Steven and Roger could re-adopt the kids somewhere else that allows same-sex couples to adopt together, but it is expensive, about $1,500 for each child. Steven says there always seems to be more pressing financial needs.
Besides, names on paper don’t mean as much as what the kids experience every day. The kids call Steven “Dad,” and Roger “Papa.”
But Shelly Krebs, an attorney in Vancouver, Wash., who did Isabel and Logan’s adoptions, made the Hams an offer. She would handle the adoptions of the 10 other kids for about the cost of one.
Reached by phone last week, Krebs brushed aside what she had done as her work: “I basically made happen what could happen under the law.”
She helps place children with no families into stable homes where they will be cared for by parents who love them — in this case, both parents.
“As a businessperson, it’s a little more paperwork, and it’s a little more time for me,” Krebs says, and pauses. “The world is not always about time and money.”
The big day
At 2 p.m. July 13, Steven said, he told his co-workers at Activator Methods, where he is director of customer service and events, that he’d be a few minutes late to a meeting. Then he closed the door to his office.
At home, Roger says, he gathered the children around the dining-room table, put his cellphone on speaker mode and placed it on top of the huge bowl of apples, oranges and bananas. He gave the kids watermelon slices to keep them still and quiet.
“The judge came on the line and said, ‘I’m real excited to be doing this,’ ” Steven recalls.
One by one, each child, leaning toward the phone, identified him- or herself to Clark County Superior Court Judge Diane Woolard. It was over in minutes.
Steven bolted to his meeting 20 minutes late, grinning, and his co-workers stood and applauded.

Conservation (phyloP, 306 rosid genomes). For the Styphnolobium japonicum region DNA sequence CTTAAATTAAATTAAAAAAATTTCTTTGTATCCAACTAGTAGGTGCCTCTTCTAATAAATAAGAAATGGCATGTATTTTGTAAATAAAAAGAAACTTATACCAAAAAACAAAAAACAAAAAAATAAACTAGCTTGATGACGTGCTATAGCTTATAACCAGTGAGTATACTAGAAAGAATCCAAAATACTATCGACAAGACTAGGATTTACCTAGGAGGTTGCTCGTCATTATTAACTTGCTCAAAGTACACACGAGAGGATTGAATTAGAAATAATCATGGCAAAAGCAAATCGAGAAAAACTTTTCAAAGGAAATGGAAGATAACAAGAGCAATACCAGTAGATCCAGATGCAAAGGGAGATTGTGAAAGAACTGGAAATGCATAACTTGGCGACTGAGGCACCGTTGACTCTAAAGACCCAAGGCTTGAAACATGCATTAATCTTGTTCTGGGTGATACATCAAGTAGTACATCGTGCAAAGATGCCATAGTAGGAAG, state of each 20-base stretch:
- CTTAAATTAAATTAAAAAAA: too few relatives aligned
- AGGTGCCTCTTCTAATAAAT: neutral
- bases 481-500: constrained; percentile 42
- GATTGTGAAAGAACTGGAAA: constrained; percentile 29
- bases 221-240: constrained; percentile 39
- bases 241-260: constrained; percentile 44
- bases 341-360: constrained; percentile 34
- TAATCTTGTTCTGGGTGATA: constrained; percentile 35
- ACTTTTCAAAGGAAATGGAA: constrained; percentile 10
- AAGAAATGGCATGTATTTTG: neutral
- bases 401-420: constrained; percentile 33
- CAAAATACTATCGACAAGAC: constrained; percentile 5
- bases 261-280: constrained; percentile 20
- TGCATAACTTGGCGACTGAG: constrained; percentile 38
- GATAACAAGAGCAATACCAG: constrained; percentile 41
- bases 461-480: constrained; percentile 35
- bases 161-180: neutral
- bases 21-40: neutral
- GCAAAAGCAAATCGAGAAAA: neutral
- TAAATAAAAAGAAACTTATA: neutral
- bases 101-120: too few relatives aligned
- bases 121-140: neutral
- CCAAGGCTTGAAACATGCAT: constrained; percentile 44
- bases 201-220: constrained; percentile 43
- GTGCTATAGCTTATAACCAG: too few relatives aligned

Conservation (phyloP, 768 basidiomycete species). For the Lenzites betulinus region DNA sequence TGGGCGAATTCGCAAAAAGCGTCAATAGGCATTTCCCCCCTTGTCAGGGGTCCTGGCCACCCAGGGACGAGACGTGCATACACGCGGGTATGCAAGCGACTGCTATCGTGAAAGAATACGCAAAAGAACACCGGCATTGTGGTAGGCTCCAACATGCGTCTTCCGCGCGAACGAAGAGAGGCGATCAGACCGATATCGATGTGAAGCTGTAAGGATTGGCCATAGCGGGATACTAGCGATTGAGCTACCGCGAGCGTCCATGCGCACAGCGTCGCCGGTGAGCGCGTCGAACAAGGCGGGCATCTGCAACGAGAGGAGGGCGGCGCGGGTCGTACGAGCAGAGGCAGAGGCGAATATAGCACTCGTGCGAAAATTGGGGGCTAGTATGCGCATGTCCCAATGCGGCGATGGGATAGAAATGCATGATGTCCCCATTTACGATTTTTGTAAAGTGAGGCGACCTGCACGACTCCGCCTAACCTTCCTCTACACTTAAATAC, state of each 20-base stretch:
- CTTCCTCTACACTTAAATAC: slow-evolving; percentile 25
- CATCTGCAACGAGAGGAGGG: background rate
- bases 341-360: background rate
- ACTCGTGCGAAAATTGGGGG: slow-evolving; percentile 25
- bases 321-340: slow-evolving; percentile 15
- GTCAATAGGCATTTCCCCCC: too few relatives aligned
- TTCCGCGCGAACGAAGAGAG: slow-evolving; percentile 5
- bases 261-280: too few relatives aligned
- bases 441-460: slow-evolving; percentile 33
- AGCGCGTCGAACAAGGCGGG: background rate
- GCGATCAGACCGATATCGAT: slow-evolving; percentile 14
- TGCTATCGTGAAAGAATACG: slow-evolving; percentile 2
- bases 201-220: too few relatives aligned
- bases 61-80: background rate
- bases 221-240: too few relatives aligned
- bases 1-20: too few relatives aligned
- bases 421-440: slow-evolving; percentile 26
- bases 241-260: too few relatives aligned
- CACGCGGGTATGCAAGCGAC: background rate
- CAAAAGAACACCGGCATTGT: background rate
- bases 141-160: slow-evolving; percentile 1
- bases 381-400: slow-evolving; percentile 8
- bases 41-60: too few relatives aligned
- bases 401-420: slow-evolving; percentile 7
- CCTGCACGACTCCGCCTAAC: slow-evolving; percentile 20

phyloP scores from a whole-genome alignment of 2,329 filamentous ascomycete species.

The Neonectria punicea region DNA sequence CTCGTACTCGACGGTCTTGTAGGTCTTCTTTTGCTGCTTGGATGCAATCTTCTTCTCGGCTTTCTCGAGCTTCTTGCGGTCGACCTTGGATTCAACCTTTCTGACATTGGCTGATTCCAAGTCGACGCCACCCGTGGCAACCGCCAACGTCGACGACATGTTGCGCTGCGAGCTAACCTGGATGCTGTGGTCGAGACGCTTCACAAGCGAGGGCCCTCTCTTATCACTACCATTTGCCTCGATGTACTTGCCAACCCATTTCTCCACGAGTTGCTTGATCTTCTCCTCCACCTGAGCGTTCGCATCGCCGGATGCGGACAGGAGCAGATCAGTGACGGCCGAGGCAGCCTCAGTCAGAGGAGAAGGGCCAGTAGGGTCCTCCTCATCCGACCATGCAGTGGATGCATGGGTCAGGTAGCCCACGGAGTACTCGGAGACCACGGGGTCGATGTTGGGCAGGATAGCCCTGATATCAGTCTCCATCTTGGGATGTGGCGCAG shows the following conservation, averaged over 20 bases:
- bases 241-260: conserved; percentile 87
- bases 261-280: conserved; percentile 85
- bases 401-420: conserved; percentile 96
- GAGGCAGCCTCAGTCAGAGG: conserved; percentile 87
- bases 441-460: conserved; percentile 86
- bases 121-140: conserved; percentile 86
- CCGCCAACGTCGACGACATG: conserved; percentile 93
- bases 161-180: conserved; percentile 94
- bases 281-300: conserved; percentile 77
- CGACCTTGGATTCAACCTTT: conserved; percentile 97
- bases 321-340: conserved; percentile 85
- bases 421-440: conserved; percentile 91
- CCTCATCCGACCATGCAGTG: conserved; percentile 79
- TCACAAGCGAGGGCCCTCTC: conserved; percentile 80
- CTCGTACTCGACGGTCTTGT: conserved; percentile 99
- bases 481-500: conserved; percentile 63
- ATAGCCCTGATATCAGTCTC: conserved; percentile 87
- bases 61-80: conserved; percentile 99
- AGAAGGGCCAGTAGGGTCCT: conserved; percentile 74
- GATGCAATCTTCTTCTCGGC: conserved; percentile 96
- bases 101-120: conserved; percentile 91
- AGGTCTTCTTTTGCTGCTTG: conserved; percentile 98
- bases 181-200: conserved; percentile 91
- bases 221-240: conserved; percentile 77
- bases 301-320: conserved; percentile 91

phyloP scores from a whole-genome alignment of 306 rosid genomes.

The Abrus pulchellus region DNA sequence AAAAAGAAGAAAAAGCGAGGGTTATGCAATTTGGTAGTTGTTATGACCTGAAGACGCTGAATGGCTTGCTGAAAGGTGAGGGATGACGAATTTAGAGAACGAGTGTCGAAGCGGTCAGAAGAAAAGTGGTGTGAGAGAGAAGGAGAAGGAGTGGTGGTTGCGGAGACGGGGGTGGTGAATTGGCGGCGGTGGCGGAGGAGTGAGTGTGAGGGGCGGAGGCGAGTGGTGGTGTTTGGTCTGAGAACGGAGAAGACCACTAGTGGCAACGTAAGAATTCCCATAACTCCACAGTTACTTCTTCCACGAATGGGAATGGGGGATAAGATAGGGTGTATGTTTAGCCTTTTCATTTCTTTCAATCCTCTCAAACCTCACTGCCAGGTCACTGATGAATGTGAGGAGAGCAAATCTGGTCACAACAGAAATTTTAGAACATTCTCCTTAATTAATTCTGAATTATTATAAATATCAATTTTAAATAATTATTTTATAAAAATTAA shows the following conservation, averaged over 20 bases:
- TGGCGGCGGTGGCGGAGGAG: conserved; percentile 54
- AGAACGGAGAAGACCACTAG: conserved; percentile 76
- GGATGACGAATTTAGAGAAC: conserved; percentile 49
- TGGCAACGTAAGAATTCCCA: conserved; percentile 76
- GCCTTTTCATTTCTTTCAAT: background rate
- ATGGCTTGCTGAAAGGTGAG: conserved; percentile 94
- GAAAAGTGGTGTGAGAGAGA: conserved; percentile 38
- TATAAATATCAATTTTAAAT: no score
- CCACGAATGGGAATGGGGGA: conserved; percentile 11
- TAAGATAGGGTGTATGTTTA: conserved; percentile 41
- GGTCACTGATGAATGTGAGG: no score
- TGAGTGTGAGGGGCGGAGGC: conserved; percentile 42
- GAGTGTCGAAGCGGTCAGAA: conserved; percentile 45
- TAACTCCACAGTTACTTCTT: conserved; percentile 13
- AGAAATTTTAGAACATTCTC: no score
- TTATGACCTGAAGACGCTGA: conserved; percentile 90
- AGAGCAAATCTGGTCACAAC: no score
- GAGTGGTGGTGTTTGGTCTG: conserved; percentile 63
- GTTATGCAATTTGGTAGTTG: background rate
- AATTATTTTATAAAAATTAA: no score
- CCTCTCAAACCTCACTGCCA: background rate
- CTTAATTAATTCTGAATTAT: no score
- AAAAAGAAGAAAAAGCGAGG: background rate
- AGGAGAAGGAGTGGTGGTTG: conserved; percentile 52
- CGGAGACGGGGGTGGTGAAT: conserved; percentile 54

‘Really my dads’ now
One night not long afterward, while Roger made nachos for dinner in the kitchen, with Vanessa smashing avocados and Elizabeth browning ground beef, Steven swooped his youngest into his arms and asked, “Olivia, did you get adopted?”
Mostly, the kids say they thought it was weird because they already are adopted, and their dads already are their parents.
“We were already a family,” Michael, 14, says.
“The best part was we got to eat watermelon,” Madison, 9, says. Her twin, Jackson, nods in agreement.
But now the children’s birth certificates will have both men’s names on them, and Vanessa says that is important. It means it is official. No one can ever take them away.
“Now you can actually say, it’s really my dads,” Vanessa says.
School starts Monday, so plenty of the talk around the dinner table in the last few weeks has been about going back. Vanessa is a junior this year, an upperclassman to Isabel and Michael, who are freshmen. Isabel has signed up for ROTC and flag line; Michael already was named one of six captains of the freshman football team.
Madison is eager to start fourth grade: “At first, summer is fun but then it gets boring.”
Boring? Around here? Sometimes, said Andy, 12, who was collecting seeds for a vegetable garden he wants to plant. At school this year, he’ll wrestle and run cross-country.
Elizabeth has filed down her nails for basketball. Logan and 6-year-old Marcus can’t wait to play baseball.
Five-year-old Ambrose will start kindergarten, along with Cooper, who’s nearly 5. They already are sounding out words.
Olivia recites the names of colors she is learning in preschool.
Andy pokes his head out of the kitchen: “Can I get started on the dishes?”
It is Michael’s turn, but he’s at practice. Madison gets a broom; Elizabeth wipes down the table.
Steven watches, smiling, and says, “It’s all about helping out. That’s a family.”